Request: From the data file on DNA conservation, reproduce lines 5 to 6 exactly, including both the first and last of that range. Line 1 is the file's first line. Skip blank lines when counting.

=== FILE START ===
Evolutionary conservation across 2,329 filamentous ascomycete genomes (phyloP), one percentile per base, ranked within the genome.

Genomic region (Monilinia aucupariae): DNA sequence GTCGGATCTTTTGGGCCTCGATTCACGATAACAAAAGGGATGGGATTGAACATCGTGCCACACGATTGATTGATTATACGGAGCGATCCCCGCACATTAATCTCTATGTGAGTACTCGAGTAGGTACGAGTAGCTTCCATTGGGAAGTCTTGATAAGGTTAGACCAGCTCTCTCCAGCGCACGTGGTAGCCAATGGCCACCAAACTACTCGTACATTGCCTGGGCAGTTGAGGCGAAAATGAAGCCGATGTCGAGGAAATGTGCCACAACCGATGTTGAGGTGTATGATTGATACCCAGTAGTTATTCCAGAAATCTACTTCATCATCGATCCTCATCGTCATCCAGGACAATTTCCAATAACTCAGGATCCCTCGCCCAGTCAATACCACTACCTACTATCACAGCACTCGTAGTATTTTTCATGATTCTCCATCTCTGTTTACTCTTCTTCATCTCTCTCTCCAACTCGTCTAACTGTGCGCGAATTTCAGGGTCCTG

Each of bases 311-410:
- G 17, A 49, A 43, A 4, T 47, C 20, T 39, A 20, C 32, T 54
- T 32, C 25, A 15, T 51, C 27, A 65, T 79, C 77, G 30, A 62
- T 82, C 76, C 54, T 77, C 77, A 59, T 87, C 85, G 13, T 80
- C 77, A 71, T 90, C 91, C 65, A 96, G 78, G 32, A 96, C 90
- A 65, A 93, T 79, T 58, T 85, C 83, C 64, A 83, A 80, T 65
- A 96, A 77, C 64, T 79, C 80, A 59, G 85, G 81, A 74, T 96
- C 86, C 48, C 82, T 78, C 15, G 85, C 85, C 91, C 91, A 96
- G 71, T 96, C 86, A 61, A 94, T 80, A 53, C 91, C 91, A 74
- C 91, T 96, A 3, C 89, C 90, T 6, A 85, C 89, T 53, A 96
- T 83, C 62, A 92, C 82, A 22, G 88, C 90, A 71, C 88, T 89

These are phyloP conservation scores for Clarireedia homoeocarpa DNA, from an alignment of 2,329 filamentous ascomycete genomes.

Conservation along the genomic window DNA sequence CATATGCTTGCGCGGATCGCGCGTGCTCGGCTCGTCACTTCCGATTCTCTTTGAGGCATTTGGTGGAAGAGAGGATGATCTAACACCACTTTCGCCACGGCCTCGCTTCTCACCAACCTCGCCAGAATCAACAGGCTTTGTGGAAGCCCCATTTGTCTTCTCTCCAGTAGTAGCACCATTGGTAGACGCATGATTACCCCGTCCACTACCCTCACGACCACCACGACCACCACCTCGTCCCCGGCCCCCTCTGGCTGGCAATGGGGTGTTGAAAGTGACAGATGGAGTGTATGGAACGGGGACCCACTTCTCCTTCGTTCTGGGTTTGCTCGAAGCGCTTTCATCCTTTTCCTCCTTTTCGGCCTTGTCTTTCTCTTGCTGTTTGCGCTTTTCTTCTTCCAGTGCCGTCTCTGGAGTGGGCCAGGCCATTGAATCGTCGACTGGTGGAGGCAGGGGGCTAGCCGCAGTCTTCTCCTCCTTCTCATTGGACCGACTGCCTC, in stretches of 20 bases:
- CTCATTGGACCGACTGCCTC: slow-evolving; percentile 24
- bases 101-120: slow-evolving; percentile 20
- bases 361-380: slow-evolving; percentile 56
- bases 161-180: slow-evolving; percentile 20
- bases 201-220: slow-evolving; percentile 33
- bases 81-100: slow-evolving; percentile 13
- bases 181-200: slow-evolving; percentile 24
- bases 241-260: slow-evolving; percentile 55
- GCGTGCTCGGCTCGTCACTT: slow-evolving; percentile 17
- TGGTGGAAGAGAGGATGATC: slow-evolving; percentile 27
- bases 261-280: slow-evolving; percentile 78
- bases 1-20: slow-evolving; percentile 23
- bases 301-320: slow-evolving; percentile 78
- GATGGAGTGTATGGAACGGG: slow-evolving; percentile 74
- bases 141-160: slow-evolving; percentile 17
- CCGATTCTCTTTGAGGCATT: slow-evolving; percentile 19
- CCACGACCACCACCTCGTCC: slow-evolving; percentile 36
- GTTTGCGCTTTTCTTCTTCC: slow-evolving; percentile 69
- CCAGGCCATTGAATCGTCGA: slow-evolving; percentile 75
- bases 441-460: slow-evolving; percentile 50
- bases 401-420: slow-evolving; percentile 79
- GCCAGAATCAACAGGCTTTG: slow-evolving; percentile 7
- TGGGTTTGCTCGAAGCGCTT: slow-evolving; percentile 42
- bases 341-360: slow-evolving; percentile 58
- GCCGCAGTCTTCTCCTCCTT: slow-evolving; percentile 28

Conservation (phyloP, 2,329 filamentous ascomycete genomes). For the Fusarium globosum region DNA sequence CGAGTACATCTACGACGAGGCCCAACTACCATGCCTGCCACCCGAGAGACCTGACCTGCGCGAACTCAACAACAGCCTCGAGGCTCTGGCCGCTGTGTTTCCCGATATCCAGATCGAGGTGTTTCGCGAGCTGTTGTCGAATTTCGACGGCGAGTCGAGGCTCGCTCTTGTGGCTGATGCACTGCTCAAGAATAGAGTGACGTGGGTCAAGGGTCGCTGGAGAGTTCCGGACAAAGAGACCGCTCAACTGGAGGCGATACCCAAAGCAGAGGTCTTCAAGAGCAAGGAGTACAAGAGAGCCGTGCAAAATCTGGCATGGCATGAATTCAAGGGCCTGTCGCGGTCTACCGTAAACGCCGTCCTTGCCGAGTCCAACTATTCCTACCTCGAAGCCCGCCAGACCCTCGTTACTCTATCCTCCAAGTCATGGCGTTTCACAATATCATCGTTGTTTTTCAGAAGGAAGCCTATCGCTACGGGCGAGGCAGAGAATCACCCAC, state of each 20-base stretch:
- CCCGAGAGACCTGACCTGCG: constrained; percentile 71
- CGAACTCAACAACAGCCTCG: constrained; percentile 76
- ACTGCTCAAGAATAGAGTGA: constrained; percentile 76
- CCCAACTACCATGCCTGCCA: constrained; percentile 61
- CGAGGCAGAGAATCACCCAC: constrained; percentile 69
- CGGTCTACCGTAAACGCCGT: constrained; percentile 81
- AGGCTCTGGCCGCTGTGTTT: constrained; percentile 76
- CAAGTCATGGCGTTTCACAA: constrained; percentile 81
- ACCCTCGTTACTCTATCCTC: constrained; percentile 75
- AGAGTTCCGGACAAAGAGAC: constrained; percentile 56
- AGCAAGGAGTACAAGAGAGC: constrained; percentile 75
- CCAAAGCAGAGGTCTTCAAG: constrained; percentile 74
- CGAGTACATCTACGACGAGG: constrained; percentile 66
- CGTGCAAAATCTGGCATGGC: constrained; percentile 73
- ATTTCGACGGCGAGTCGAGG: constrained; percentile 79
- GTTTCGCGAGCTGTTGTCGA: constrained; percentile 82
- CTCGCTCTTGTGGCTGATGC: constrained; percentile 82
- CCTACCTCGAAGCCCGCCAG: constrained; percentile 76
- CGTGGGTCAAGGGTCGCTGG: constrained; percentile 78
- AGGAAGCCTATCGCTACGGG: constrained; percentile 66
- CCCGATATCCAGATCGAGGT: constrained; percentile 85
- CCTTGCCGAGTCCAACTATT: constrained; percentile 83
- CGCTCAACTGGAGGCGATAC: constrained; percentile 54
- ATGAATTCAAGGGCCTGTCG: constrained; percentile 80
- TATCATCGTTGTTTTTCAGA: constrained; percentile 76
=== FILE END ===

- T 32, C 25, A 15, T 51, C 27, A 65, T 79, C 77, G 30, A 62
- T 82, C 76, C 54, T 77, C 77, A 59, T 87, C 85, G 13, T 80